Because zero-turn lawnmowers are built to create a smooth, even cut, they need high-powered motors that will ensure uniformity among the grass blades. Also, the zero-turning capability requires pneumatic controls, which add more weight to the machine.

The reason why electric and gas-powered mowers weigh roughly the same is that they both use similar engines. Electric models also have to utilize heavy batteries, which can add as much weight as a gas tank. Overall, the difference between the two is negligible, although an electric mower will weigh less once you remove the battery. This can help if you have to move the machine or lift it.

Engine Size and Horsepower

Part of the reason for the weight disparity between riding lawnmower models is the amount of horsepower they have under the hood. Mowers can range from a few horses to 24, which are used for high-end commercial cutting. The more horsepower a lawnmower has, the more complex (and heavier) the engine.

For example, most 12-horsepower motors will weigh around 330 pounds, which can account for up to a quarter of a mower’s overall weight. By comparison, a 24-HP engine can get up to 550 pounds, thanks to the additional components inside.

Fortunately, by adding more horsepower, the mower can move faster and more reliably, even though it weighs more. Better yet, higher HP motors can use fuel more efficiently, so you don’t have to worry about consuming too much gas either.

Cutting Deck

As we mentioned with our weight table, the size of a cutting deck doesn’t necessarily make a lawnmower substantially heavier. Some of the machines we listed had bigger decks but weighed less than other models. That being said, there are multiple components within the cutting deck that can influence its weight, such as:

  • Outer Shell – This piece is often made of steel or aluminum.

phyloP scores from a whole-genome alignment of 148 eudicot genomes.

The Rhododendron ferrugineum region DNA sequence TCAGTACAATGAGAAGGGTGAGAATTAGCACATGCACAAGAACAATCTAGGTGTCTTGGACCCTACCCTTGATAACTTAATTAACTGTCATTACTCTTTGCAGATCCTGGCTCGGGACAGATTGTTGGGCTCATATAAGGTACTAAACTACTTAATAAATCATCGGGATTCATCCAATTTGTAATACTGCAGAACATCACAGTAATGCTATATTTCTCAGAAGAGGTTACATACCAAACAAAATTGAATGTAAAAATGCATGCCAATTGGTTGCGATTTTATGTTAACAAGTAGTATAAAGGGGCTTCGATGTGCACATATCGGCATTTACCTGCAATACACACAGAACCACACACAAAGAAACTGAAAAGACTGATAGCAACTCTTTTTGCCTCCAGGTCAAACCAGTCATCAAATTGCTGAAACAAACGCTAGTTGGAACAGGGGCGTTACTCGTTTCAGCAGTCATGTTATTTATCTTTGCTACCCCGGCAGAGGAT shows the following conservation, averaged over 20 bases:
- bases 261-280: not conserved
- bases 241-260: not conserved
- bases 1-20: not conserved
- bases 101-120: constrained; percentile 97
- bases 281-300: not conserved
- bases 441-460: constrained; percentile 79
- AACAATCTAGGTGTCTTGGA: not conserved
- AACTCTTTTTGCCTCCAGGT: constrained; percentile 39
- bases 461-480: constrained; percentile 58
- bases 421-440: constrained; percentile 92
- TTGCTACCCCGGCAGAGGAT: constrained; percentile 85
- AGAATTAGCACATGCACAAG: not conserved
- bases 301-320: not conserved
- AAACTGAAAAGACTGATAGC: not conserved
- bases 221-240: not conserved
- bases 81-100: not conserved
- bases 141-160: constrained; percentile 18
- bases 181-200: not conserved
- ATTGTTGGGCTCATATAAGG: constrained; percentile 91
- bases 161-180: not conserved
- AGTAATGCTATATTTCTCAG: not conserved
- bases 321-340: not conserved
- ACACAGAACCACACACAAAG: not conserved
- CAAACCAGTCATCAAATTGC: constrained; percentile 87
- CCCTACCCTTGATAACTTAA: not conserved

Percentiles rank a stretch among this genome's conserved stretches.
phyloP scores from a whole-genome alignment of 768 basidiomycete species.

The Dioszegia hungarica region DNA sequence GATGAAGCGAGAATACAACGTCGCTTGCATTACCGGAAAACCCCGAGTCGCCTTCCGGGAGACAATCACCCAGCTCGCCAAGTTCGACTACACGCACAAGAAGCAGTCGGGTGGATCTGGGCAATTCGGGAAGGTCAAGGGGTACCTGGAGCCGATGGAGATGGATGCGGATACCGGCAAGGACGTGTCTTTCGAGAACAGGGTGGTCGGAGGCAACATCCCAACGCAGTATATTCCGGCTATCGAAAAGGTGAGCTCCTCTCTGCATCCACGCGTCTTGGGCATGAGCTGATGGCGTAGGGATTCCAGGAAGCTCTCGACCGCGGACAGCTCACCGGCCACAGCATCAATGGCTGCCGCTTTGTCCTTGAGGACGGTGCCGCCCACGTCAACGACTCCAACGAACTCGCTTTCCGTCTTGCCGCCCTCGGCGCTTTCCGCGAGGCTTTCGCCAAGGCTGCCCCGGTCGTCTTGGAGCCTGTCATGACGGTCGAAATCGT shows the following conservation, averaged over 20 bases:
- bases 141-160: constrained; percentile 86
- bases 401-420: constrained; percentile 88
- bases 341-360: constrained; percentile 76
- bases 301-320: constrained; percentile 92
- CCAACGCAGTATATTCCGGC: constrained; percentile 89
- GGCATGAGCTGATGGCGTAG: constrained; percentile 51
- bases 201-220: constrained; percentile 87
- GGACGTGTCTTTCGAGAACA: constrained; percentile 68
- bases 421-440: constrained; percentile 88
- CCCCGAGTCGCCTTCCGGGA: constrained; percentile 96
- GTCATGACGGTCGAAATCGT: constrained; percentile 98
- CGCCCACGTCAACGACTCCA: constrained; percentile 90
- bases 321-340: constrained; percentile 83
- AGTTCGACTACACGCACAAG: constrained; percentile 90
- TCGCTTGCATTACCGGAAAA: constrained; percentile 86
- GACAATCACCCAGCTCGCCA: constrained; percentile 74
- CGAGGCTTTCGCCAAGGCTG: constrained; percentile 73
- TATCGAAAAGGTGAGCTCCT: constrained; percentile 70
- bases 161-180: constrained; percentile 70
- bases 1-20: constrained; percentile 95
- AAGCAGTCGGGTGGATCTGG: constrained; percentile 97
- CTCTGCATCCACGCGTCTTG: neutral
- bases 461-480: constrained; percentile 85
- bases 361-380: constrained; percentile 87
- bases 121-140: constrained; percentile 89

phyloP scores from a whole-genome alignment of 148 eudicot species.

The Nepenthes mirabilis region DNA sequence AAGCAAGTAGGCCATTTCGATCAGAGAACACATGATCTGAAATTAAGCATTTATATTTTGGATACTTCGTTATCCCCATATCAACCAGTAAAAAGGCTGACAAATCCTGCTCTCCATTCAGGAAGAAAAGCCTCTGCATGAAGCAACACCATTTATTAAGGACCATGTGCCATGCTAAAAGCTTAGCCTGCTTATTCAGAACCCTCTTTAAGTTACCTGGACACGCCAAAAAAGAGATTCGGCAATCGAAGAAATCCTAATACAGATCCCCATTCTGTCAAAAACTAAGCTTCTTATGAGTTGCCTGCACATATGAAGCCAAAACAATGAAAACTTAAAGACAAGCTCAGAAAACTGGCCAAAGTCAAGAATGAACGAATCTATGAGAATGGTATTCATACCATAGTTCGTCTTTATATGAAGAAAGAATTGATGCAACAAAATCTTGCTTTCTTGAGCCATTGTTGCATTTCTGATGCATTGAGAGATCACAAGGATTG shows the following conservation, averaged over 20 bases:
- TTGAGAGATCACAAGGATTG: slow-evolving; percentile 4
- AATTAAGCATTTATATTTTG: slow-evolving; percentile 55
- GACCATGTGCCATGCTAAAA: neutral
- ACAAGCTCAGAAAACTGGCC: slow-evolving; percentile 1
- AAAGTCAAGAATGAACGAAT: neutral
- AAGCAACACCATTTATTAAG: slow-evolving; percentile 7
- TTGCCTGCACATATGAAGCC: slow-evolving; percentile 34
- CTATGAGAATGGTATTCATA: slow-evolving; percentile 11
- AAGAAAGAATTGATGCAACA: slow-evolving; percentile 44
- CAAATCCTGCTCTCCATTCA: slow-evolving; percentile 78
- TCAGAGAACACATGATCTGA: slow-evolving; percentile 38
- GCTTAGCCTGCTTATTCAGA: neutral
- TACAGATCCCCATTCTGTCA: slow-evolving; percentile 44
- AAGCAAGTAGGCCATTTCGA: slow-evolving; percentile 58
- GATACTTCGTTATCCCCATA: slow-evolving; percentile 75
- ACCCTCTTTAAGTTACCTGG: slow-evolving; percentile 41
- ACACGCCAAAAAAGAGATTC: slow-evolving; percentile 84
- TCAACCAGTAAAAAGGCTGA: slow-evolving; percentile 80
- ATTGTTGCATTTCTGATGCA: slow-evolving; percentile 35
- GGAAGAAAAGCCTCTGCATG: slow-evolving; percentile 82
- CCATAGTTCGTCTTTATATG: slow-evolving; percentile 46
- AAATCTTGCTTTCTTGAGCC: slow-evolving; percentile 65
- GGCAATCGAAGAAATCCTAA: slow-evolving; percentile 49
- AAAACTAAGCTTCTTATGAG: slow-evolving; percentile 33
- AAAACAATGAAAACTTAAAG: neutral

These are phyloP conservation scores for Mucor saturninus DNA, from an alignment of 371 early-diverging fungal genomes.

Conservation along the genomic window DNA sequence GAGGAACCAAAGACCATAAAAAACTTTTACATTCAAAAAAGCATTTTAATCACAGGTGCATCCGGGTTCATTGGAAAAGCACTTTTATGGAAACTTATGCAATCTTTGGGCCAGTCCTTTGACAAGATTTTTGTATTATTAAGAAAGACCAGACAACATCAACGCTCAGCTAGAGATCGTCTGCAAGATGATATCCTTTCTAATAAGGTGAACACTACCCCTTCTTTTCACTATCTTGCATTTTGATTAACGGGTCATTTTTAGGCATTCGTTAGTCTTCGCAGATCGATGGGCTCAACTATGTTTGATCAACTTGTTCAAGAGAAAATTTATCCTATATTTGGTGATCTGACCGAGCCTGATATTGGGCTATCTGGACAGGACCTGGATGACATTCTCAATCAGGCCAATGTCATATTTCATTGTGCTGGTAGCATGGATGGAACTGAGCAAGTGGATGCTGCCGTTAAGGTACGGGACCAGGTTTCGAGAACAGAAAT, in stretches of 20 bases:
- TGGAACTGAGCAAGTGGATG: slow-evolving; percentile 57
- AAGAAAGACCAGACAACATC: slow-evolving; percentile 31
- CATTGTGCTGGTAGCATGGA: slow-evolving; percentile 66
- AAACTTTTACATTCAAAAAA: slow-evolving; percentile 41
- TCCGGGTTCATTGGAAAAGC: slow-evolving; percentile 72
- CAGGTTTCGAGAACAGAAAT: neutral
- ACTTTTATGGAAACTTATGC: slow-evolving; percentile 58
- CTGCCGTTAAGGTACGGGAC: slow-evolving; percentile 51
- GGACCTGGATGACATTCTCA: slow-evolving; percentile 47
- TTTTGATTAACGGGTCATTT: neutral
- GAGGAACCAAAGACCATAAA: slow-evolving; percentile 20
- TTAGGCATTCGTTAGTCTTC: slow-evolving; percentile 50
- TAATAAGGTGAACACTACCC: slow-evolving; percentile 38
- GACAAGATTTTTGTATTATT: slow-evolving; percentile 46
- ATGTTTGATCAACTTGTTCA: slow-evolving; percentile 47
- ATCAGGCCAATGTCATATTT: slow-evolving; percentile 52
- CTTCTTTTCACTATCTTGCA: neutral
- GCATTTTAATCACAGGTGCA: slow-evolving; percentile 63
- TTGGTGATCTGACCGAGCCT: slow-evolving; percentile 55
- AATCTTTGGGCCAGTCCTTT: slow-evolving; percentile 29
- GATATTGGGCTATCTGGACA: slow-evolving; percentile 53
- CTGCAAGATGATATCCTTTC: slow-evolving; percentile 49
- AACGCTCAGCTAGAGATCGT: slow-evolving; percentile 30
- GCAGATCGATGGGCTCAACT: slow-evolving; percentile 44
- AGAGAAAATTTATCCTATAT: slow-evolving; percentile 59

• Mowing Blades – These are made of steel, and the number of blades will increase the overall weight.
  • Spindles – Each set of blades has its own spindle. So, the more blades on your mower, the heavier it is.

Usually, cutting decks can weigh between 70 and 140 pounds. Manufacturers will use different materials as well, so that can affect the weight as well. For example, high-end mowers will utilize more aluminum alloys, which are durable, don’t rust, and weigh less than steel. However, because of the manufacturing process, these machines will typically cost more upfront.

While having a lighter or smaller deck might seem more beneficial, it is actually a sign of cheaper products. The reason for this is that the cutting deck should be able to withstand obstacles and debris, such as rocks and branches. For example, if your blade strikes a small rock and sends it into the deck shell, you want it to withstand the impact. Lighter materials will dent or crack, while heavier ones will stay rugged.


Finally, your lawnmower’s tires can influence its overall weight. Usually, the front wheels are smaller than the rear ones, although you can sometimes adjust that. In many cases, lawnmower tires are tubeless so that they are less susceptible to flats and wear and tear. However, you can easily insert tubes to your tires when they are too cracked or worn to continue being useful. You can find out how to do that here.

While your tires won’t influence the weight of your mower too much, there are instances where you want them to be heavier. Typically, if you are having trouble going up an incline because you’re not getting enough traction, adding wheel weights can help. Similarly, if you’re stuck in the mud, a heavier tire will make it easier to get your mower free.

How to Adjust the Weight on Your Riding Lawnmower

For the most part, your lawnmower’s weight is relatively fixed. However, you can make these adjustments if you want a lighter or heavier machine.

  • Change the Tires – This project will change the overall weight slightly. However, some wheel weights can be up to 70 pounds each, or you can make your own from concrete.
  • Change the Cutting Deck – We recommend doing this only if you have a reason. You also need to make sure that the new deck will fit onto your rig.
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Related Questions

Will reducing my mower’s weight make it faster?

Realistically, yes it will.

Are heavier mowers better than lighter ones?

It really depends on how you want to use the machine. Lighter models can be more agile, making them ideal for working around obstacles. However, heavier units might be better for cutting large swathes of grass.